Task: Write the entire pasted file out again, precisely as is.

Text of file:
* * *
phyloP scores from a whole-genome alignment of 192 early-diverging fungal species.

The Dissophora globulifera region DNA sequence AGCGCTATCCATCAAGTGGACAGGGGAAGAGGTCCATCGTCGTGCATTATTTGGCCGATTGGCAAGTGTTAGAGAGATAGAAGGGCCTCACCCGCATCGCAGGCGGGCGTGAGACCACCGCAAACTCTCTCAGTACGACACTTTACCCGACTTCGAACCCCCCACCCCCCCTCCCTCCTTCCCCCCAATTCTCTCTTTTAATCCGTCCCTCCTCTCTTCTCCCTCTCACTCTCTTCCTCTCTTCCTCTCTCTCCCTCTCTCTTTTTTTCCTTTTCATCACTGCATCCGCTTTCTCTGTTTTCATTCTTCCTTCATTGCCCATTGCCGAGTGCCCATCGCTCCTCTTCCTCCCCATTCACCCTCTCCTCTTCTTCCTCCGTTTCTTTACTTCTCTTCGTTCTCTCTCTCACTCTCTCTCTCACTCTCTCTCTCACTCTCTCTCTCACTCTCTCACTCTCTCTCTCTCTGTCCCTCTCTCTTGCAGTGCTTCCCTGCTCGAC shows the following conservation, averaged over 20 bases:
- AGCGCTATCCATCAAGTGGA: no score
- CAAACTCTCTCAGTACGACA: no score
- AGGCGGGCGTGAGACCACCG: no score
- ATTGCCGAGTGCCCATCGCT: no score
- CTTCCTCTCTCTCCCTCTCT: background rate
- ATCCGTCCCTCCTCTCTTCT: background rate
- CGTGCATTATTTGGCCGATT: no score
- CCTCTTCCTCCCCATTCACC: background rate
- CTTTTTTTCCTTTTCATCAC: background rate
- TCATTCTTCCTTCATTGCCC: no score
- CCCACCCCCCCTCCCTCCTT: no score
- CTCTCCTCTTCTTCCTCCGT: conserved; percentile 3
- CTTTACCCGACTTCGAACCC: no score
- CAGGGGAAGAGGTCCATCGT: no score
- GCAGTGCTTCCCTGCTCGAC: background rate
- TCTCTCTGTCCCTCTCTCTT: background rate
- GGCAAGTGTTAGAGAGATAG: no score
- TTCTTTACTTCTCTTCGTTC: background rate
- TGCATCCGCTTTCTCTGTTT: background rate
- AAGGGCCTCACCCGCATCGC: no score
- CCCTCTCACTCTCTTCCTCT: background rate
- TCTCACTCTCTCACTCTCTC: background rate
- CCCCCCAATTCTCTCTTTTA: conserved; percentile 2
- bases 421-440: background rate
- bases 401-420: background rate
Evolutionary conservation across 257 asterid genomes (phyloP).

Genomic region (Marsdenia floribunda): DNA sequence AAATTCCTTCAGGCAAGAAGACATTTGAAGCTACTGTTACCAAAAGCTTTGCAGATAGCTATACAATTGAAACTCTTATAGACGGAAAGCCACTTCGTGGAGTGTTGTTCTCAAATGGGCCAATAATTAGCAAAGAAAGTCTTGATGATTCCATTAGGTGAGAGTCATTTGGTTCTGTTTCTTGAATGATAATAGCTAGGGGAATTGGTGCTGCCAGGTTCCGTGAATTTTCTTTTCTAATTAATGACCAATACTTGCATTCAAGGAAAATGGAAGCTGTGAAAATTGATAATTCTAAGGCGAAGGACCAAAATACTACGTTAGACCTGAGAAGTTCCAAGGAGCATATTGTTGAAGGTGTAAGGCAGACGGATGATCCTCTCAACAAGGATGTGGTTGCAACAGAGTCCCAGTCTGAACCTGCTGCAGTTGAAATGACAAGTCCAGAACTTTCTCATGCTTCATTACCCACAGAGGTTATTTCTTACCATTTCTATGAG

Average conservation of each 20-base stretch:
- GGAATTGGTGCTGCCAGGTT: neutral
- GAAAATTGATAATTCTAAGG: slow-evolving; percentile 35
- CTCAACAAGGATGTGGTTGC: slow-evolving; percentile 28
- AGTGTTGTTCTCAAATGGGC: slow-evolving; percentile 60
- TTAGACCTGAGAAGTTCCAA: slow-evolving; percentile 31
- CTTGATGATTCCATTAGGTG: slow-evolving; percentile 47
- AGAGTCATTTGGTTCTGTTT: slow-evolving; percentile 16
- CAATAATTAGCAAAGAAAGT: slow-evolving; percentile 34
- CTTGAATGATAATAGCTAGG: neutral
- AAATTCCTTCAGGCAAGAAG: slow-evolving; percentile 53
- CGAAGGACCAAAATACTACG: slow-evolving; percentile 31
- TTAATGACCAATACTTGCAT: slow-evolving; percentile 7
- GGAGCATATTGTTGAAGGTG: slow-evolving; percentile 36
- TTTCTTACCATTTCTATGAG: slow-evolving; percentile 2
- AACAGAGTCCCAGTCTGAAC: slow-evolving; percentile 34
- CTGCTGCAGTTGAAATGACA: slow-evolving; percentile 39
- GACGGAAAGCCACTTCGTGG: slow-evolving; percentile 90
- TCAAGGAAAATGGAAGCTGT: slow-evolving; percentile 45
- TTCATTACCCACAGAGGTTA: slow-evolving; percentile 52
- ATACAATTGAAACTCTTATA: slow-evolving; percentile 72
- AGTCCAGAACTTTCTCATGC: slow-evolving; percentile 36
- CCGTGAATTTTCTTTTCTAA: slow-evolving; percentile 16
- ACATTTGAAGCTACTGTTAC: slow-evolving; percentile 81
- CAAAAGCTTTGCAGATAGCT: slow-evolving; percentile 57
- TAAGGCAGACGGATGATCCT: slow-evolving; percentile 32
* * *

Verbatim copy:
phyloP scores from a whole-genome alignment of 192 early-diverging fungal species.

The Dissophora globulifera region DNA sequence AGCGCTATCCATCAAGTGGACAGGGGAAGAGGTCCATCGTCGTGCATTATTTGGCCGATTGGCAAGTGTTAGAGAGATAGAAGGGCCTCACCCGCATCGCAGGCGGGCGTGAGACCACCGCAAACTCTCTCAGTACGACACTTTACCCGACTTCGAACCCCCCACCCCCCCTCCCTCCTTCCCCCCAATTCTCTCTTTTAATCCGTCCCTCCTCTCTTCTCCCTCTCACTCTCTTCCTCTCTTCCTCTCTCTCCCTCTCTCTTTTTTTCCTTTTCATCACTGCATCCGCTTTCTCTGTTTTCATTCTTCCTTCATTGCCCATTGCCGAGTGCCCATCGCTCCTCTTCCTCCCCATTCACCCTCTCCTCTTCTTCCTCCGTTTCTTTACTTCTCTTCGTTCTCTCTCTCACTCTCTCTCTCACTCTCTCTCTCACTCTCTCTCTCACTCTCTCACTCTCTCTCTCTCTGTCCCTCTCTCTTGCAGTGCTTCCCTGCTCGAC shows the following conservation, averaged over 20 bases:
- AGCGCTATCCATCAAGTGGA: no score
- CAAACTCTCTCAGTACGACA: no score
- AGGCGGGCGTGAGACCACCG: no score
- ATTGCCGAGTGCCCATCGCT: no score
- CTTCCTCTCTCTCCCTCTCT: background rate
- ATCCGTCCCTCCTCTCTTCT: background rate
- CGTGCATTATTTGGCCGATT: no score
- CCTCTTCCTCCCCATTCACC: background rate
- CTTTTTTTCCTTTTCATCAC: background rate
- TCATTCTTCCTTCATTGCCC: no score
- CCCACCCCCCCTCCCTCCTT: no score
- CTCTCCTCTTCTTCCTCCGT: conserved; percentile 3
- CTTTACCCGACTTCGAACCC: no score
- CAGGGGAAGAGGTCCATCGT: no score
- GCAGTGCTTCCCTGCTCGAC: background rate
- TCTCTCTGTCCCTCTCTCTT: background rate
- GGCAAGTGTTAGAGAGATAG: no score
- TTCTTTACTTCTCTTCGTTC: background rate
- TGCATCCGCTTTCTCTGTTT: background rate
- AAGGGCCTCACCCGCATCGC: no score
- CCCTCTCACTCTCTTCCTCT: background rate
- TCTCACTCTCTCACTCTCTC: background rate
- CCCCCCAATTCTCTCTTTTA: conserved; percentile 2
- bases 421-440: background rate
- bases 401-420: background rate
Evolutionary conservation across 257 asterid genomes (phyloP).

Genomic region (Marsdenia floribunda): DNA sequence AAATTCCTTCAGGCAAGAAGACATTTGAAGCTACTGTTACCAAAAGCTTTGCAGATAGCTATACAATTGAAACTCTTATAGACGGAAAGCCACTTCGTGGAGTGTTGTTCTCAAATGGGCCAATAATTAGCAAAGAAAGTCTTGATGATTCCATTAGGTGAGAGTCATTTGGTTCTGTTTCTTGAATGATAATAGCTAGGGGAATTGGTGCTGCCAGGTTCCGTGAATTTTCTTTTCTAATTAATGACCAATACTTGCATTCAAGGAAAATGGAAGCTGTGAAAATTGATAATTCTAAGGCGAAGGACCAAAATACTACGTTAGACCTGAGAAGTTCCAAGGAGCATATTGTTGAAGGTGTAAGGCAGACGGATGATCCTCTCAACAAGGATGTGGTTGCAACAGAGTCCCAGTCTGAACCTGCTGCAGTTGAAATGACAAGTCCAGAACTTTCTCATGCTTCATTACCCACAGAGGTTATTTCTTACCATTTCTATGAG

Average conservation of each 20-base stretch:
- GGAATTGGTGCTGCCAGGTT: neutral
- GAAAATTGATAATTCTAAGG: slow-evolving; percentile 35
- CTCAACAAGGATGTGGTTGC: slow-evolving; percentile 28
- AGTGTTGTTCTCAAATGGGC: slow-evolving; percentile 60
- TTAGACCTGAGAAGTTCCAA: slow-evolving; percentile 31
- CTTGATGATTCCATTAGGTG: slow-evolving; percentile 47
- AGAGTCATTTGGTTCTGTTT: slow-evolving; percentile 16
- CAATAATTAGCAAAGAAAGT: slow-evolving; percentile 34
- CTTGAATGATAATAGCTAGG: neutral
- AAATTCCTTCAGGCAAGAAG: slow-evolving; percentile 53
- CGAAGGACCAAAATACTACG: slow-evolving; percentile 31
- TTAATGACCAATACTTGCAT: slow-evolving; percentile 7
- GGAGCATATTGTTGAAGGTG: slow-evolving; percentile 36
- TTTCTTACCATTTCTATGAG: slow-evolving; percentile 2
- AACAGAGTCCCAGTCTGAAC: slow-evolving; percentile 34
- CTGCTGCAGTTGAAATGACA: slow-evolving; percentile 39
- GACGGAAAGCCACTTCGTGG: slow-evolving; percentile 90
- TCAAGGAAAATGGAAGCTGT: slow-evolving; percentile 45
- TTCATTACCCACAGAGGTTA: slow-evolving; percentile 52
- ATACAATTGAAACTCTTATA: slow-evolving; percentile 72
- AGTCCAGAACTTTCTCATGC: slow-evolving; percentile 36
- CCGTGAATTTTCTTTTCTAA: slow-evolving; percentile 16
- ACATTTGAAGCTACTGTTAC: slow-evolving; percentile 81
- CAAAAGCTTTGCAGATAGCT: slow-evolving; percentile 57
- TAAGGCAGACGGATGATCCT: slow-evolving; percentile 32